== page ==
Threat to history
by Emily Gallagher
Mar 28, 2018 | 5758 views | 0 0 comments | 80 80 recommendations | email to a friend | print
I don't want to bury the lede this week, so I'll just write up front that drastic changes are afoot with respect to two historic properties in the heart of Greenpoint, and I'm very concerned.

Papers were recently filed with the city that could eventually pave the way for gut rehabilitation or potential demolition at 109 Franklin Street and 78 Greenpoint Avenue, the small building next door.

The fact that this includes two separate corner buildings alarms me. This is a historic corner of Greenpoint, and the heart of one of our most charming districts, the Franklin street commercial district. I am referring to the southwest corner of Franklin and Greenpoint avenues, conveniently just out of the protected historic district.

We've certainly seen enough "creative" updates on our historic housing stock to know that any significant alteration to our beautiful late-19th century buildings is never a community benefit.

To add to my dire concern, this is a rent-stabilized building full of long-term tenants. It was just sold in 2016 for $7.1 million, and the buyer is likely not turning a profit with stabilized and rent-controlled tenants.

Likewise, this particular building has personal meaning to me. The Franklin Street building is home to the store I used to work in, and whose tenants I have known and cared for. At 78 Greenpoint Avenue, the beloved Brouwerij Lane stands in a very unique, historic and low-rise building.

Given what's happened further down Greenpoint Avenue, with out-of-context, Miami-style glass Lego towers replacing our historic waterfront, I think I have cause for concern.

Over the past year, I wake up every morning to sounds of gut renovation, as building after building on my block is ripped and flipped. The neighbors I greeted daily for a decade have vanished overnight, from the man who grew up in the neighborhood and would drink his coffee in his wheelchair to the pizza shop manager, they are all gone.

There are not modern alterations, it is community annihilation and I won't stand for it. If I can slow it, or somehow restrain it, I will absolutely do my best.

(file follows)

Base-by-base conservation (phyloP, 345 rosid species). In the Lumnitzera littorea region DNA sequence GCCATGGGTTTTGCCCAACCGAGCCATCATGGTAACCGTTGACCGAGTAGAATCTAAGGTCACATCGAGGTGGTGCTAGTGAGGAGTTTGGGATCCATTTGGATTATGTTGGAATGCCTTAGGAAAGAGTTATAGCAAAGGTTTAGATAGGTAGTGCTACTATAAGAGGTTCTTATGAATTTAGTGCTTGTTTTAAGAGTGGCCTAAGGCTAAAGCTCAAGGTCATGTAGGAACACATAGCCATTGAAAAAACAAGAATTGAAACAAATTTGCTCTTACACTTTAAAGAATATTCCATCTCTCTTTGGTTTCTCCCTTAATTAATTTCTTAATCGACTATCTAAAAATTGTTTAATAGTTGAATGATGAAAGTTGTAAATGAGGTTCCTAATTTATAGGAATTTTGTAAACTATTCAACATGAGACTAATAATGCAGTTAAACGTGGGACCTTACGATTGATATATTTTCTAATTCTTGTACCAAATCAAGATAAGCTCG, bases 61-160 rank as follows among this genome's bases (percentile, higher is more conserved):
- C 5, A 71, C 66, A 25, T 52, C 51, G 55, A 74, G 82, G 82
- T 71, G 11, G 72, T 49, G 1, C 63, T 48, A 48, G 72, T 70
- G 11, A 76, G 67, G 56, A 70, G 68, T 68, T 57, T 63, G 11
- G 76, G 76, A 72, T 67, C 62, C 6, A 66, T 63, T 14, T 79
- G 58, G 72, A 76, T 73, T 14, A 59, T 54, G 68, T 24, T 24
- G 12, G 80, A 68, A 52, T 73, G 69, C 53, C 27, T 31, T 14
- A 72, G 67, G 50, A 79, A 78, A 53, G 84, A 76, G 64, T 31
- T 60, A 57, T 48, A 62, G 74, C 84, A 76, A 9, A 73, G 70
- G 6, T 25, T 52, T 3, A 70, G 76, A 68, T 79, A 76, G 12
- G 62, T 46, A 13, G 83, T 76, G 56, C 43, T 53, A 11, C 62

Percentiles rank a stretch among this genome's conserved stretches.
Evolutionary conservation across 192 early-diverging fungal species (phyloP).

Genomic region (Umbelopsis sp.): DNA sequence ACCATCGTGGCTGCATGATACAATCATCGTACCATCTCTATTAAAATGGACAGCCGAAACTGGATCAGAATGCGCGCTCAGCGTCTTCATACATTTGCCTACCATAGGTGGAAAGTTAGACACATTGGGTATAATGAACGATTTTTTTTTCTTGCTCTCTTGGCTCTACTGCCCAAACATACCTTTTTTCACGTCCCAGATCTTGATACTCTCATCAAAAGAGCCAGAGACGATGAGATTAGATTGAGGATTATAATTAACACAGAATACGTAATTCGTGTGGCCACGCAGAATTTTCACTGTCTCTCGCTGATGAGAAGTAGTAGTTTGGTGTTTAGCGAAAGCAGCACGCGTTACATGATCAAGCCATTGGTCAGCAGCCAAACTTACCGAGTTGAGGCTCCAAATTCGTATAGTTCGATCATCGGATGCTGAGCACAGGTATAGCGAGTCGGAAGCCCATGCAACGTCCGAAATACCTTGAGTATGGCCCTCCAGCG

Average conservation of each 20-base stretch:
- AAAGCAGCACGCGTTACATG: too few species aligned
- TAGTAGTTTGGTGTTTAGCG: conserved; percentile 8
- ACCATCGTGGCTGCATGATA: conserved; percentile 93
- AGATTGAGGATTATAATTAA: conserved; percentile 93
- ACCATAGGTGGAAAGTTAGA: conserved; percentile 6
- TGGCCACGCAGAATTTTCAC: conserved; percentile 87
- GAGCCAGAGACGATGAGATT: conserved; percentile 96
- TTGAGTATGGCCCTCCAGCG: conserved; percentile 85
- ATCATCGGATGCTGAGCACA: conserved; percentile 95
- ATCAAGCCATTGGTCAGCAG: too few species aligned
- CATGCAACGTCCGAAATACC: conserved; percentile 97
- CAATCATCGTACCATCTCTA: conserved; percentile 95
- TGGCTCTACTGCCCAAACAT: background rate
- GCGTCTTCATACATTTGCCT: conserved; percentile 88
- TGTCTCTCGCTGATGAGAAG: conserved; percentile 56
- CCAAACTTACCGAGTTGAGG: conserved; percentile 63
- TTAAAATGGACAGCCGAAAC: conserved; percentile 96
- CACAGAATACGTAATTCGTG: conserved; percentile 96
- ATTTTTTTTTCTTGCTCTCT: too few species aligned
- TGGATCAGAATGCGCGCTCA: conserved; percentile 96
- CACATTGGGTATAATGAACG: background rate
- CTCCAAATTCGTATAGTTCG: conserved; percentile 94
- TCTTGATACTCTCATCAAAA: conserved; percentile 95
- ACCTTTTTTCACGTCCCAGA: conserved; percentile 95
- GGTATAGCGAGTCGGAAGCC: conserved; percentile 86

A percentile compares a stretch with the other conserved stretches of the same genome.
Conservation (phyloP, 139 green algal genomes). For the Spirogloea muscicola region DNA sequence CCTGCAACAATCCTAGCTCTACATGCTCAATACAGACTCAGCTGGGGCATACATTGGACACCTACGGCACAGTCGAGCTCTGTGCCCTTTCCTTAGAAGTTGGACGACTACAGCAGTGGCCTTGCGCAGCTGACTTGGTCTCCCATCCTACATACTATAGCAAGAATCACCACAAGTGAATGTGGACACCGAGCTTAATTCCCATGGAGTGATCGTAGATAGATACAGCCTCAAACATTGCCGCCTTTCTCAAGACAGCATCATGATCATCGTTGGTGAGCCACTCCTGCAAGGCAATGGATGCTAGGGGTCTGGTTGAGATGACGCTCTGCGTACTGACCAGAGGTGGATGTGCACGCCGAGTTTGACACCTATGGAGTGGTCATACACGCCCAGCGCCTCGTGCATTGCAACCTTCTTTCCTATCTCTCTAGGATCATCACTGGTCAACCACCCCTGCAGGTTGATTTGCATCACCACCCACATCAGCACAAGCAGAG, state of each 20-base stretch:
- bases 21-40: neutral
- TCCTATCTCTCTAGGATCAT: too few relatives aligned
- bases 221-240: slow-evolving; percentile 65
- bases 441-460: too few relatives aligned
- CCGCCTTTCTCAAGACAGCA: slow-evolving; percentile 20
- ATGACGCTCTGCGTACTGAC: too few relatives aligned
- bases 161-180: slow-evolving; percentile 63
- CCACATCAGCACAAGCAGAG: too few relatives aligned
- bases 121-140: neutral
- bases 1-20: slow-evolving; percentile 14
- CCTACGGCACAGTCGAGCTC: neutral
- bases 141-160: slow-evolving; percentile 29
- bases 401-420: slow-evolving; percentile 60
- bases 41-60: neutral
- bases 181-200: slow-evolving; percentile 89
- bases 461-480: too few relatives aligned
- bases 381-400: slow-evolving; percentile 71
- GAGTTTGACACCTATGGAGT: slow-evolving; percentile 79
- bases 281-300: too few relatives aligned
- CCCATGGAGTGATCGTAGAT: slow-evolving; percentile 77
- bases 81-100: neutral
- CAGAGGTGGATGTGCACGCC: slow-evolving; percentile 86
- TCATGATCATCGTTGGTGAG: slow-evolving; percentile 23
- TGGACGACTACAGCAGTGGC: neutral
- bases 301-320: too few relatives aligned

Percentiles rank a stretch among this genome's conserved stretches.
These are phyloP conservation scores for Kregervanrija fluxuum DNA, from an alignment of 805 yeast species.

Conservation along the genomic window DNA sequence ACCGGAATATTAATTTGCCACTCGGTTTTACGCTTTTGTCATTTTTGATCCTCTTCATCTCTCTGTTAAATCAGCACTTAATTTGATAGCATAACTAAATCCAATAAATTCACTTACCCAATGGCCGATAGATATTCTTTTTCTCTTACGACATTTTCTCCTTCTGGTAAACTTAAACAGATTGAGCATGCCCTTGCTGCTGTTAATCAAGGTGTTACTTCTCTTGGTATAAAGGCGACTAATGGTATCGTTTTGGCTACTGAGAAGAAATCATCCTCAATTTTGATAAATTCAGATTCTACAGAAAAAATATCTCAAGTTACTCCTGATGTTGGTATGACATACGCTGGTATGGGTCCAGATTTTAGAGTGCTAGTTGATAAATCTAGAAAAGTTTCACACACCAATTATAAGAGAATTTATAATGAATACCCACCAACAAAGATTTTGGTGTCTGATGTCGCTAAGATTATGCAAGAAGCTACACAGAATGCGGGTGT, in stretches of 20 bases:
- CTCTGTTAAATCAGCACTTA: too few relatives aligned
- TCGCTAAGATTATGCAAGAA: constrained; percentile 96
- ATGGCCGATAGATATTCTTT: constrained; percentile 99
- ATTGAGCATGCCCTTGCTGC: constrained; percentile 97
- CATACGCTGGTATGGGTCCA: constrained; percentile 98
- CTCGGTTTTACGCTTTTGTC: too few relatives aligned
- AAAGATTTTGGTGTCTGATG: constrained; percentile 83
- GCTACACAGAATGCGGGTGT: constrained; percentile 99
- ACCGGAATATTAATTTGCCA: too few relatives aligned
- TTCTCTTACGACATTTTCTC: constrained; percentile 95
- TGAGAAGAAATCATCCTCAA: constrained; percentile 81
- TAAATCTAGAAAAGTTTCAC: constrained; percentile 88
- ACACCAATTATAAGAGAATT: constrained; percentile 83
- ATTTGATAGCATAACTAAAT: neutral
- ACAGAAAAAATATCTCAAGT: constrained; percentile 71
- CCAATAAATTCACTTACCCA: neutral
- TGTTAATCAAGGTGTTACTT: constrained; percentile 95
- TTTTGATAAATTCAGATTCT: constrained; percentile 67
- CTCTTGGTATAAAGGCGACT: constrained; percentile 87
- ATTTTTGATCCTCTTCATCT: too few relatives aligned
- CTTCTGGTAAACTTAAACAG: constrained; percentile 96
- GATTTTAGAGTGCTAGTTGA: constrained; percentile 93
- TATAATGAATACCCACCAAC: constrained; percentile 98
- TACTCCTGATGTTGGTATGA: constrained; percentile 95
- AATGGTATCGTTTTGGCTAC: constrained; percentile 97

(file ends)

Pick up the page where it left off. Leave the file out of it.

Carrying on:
I do not sound the alarm with no solutions for you. Through community effort we can slow or stop this process.

Thanks to our activist predecessors during the 2005 rezoning, this area has been declared an “anti-harassment zone.” That means that from October 2004 to present, any evidence or testimony of tenant harassment would stop any demolition permit from being granted.

Tenant harassment ranges from subtle to extreme methods a landlord takes to convince a tenant to leave, from delaying repairs to aggressive visits or cajoling about the rent, all of it counts. If you know any resident or commercial tenant on Franklin Avenue, Greenpoint Avenue, or anywhere else who has experienced discomfort with landlords, even past landlords, please contact me.

As I mentioned above, 109 Franklin Avenue is historic. My friend Ward Dennis researched it for me, and found out the building is from 1888, part of a set of five buildings, three at Milton Avenue and two at Greenpoint, designed by architect John Schnackenborg.  The other buildings on the block are even older, most likely from the 1860s.

Because of the historic nature of these buildings, we could potentially petition the Landmarks Preservation Commission to have the Greenpoint Historic District extended further to include them.

So dear readers, let's prevent one of our historic blocks full of community character from falling into the jaws of the condo beast. Please stay tuned for an upcoming historic district petition, and contact me here at the paper if you know a current or former resident. This is a rare case that we can actually prevent, but only if we work together.

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